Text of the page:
The middle child discovered the pile of clean laundry on the end of the couch, and started throwing it around the room. I’m not sure what took place during the milk run that caused such aggression, but I wasn’t about to surrender to his violent attack. I shouted to my new ally to grab a shield and we diligently used pillows and couch cushions to protect ourselves from sock bullets, shirt grenades, towel bombs, and underwear artillery. I was amazed at the amount of ammunition the enemy had in his arsenal. The onslaught continued until he ran short, at which point we fired back in his direction. War dragged on for what felt like hours, and at the end, I surveyed the damage to the land. It was devastating. I worried that my friend might come home at any moment and discover the carnage, so I convinced the boys to help me clean up the mess.
By “help me” of course I mean that they occupied themselves with other toys while I folded blankets, returned couch cushions to their rightful places, and dug laundry out from behind (and under) furniture. When I was finished with my chores, the oldest wanted to play “Sharks and Minerals” [sic], but everyone else voted for Hide and Seek.
For Hide and Seek, I was nominated to be “It” first and was instructed to count to 100, until they realized that would take more than 15 seconds. We negotiated and eventually settled on 30. We played several rounds, all but the youngest taking turns with the hiding and the counting. I learned three things from this game: 1. Little boys cheat. B. Children ruin all the best hiding spots. 3. It takes less than 12 seconds for a toddler to remove his clothing.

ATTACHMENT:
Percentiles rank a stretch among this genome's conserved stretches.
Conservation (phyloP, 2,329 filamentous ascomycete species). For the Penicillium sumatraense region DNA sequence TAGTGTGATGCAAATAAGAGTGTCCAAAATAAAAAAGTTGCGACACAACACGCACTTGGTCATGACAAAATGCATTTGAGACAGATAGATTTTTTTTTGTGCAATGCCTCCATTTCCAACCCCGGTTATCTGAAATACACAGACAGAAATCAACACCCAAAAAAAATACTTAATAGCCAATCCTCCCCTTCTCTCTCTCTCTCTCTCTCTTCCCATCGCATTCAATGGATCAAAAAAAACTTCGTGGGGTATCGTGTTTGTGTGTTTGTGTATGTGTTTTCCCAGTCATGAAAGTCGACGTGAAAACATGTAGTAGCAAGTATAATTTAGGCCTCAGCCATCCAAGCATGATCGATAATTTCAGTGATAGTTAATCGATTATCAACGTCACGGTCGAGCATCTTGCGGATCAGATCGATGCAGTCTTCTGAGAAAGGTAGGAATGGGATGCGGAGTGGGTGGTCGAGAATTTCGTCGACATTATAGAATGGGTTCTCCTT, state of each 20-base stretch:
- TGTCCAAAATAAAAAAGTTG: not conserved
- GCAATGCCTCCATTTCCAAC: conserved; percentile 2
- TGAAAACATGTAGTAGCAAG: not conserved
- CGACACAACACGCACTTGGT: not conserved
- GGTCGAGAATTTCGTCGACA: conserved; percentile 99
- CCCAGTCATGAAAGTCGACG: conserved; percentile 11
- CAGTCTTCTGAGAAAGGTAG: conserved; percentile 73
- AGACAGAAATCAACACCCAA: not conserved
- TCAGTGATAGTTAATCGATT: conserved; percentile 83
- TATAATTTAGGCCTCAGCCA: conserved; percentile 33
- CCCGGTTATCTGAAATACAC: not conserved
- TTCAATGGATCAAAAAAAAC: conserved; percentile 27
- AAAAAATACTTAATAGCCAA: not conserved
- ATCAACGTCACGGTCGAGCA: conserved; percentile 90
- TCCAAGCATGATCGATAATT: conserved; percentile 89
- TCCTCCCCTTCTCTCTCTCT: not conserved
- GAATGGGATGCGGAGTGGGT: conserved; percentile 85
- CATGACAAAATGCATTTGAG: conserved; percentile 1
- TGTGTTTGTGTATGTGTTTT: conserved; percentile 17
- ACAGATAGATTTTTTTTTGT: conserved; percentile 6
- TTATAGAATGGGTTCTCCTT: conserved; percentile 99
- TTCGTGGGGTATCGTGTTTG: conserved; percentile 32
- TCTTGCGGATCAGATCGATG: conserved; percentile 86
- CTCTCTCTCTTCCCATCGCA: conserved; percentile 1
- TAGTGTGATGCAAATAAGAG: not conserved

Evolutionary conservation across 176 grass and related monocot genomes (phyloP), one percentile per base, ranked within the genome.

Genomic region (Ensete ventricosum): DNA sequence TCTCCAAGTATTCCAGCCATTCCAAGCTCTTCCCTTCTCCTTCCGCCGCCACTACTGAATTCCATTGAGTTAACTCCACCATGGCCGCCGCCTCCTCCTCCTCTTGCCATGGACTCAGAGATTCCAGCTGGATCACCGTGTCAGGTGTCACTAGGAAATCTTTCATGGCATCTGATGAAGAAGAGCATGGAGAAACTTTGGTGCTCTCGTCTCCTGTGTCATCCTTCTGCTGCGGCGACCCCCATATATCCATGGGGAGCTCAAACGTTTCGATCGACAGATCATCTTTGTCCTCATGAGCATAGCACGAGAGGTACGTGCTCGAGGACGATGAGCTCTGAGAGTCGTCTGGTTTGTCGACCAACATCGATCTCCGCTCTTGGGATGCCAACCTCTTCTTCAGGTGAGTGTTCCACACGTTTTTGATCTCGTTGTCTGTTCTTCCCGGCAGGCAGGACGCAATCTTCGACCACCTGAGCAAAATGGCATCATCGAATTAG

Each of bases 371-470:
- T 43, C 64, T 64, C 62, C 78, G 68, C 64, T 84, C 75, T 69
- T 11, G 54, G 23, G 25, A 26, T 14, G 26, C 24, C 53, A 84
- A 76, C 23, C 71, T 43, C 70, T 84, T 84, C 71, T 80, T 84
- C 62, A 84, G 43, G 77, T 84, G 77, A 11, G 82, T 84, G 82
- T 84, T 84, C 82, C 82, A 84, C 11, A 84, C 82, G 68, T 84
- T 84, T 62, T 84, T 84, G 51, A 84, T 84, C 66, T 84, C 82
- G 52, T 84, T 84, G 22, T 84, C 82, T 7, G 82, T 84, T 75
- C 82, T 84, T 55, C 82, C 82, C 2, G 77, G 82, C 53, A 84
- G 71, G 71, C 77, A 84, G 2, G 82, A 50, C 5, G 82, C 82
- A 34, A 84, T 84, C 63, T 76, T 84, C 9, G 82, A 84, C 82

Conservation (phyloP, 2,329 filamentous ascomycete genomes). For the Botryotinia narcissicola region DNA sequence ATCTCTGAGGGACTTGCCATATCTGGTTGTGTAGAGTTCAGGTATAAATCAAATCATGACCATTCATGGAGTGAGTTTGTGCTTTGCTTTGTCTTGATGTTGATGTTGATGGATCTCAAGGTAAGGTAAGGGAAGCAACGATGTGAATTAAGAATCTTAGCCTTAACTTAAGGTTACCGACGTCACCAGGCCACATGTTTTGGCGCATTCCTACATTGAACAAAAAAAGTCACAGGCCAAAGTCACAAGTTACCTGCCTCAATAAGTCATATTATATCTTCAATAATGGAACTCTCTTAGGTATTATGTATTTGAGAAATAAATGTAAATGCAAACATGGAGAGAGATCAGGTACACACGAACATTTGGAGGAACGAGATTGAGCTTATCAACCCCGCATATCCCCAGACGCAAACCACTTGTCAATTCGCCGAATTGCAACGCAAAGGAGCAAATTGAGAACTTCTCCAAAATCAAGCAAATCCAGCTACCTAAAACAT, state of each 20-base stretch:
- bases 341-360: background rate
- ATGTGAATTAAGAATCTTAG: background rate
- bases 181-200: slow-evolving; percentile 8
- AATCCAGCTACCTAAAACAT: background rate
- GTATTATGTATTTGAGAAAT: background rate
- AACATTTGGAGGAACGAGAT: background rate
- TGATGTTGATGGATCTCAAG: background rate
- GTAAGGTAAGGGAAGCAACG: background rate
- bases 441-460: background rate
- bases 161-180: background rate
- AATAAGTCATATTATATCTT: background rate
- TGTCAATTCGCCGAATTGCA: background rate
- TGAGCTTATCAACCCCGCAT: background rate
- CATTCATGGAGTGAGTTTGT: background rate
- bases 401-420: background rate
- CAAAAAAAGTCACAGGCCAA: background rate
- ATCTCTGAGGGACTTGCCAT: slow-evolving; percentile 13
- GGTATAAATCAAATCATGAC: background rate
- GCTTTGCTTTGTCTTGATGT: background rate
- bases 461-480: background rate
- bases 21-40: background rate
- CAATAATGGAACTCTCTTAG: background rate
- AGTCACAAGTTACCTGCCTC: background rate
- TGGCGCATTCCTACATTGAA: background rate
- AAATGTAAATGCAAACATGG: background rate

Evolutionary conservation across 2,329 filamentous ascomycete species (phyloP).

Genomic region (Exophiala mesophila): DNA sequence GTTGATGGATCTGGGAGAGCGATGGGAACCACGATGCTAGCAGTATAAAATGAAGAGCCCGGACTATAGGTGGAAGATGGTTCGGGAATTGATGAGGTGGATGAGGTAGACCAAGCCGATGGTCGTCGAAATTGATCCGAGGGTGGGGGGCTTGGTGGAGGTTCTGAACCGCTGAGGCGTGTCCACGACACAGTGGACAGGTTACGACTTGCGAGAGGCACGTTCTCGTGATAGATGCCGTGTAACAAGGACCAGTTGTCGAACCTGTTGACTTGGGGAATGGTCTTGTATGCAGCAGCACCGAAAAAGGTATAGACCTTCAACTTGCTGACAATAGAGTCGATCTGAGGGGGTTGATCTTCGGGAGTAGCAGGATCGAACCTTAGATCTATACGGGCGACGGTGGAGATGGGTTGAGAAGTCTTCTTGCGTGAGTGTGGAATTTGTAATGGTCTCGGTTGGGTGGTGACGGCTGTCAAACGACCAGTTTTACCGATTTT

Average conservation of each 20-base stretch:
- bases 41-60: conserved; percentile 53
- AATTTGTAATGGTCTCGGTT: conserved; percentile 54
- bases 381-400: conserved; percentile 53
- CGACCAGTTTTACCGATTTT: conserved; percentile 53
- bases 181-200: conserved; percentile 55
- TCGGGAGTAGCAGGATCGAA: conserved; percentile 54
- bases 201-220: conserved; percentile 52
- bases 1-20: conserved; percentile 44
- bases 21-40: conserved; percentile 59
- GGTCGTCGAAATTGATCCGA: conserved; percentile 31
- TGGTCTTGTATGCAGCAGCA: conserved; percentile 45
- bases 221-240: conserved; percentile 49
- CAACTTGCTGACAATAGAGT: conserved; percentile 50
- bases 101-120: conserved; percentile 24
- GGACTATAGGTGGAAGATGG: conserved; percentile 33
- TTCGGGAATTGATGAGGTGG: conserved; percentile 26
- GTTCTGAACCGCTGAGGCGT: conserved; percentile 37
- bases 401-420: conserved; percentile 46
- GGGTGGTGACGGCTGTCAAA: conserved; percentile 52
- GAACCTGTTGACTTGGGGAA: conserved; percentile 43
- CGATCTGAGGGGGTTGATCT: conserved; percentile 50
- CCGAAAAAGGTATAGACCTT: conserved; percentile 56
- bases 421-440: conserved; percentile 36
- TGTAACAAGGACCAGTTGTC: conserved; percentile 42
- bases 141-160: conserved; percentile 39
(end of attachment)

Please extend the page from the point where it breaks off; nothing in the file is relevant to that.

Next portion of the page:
After the eighth round of Hide and Seek, I checked the clock; the PTO must have been running over. I sighed when I realized my friend had only been gone about 13 minutes* by this point. That’s when I realized I was in way over my head. How in the world do you people do this?!
We found a board game and played until Mom walked in the door. I discovered that the competitive side I thought I had maturely buried, is actually triggered by six-year-old boys and takes no prisoners. My friend’s arrival was perfect: I was winning and that was also the exact moment when the youngest informed me that he needed to go to the potty.
As I gathered my things to leave, the middle child ran to the door to grab my leg and offered informatively, “You aren’t going nowhere.” I offered to let him come to my house where he was welcome to sleep in a crate with one of my dogs, and he promptly let go so I could make my escape. I assume the brief attempt to hold me captive means I didn’t mess up too much. Also, no children were harmed in the writing of this blog post, so I think we can all agree to call that a success. And seriously… kudos to all your mothers out there; I really do not know how you do it.
*13 minutes might be a slight exaggeration, but I distinctly remember that not nearly enough time had passed for us to have made and cleaned up as many messes as we did. The only explanation I can come up with is that time passes much slower for children than adults, so they are capable of doing a lot more (especially things of the mess making variety) in a lot less time.
NOTE: This was originally written as a guest post for another (real-live) blog, but guest posting was suspended before publication… so I am posting it here for your reading pleasure (also because I am too lazy to write up my most recent date; I am really slacking).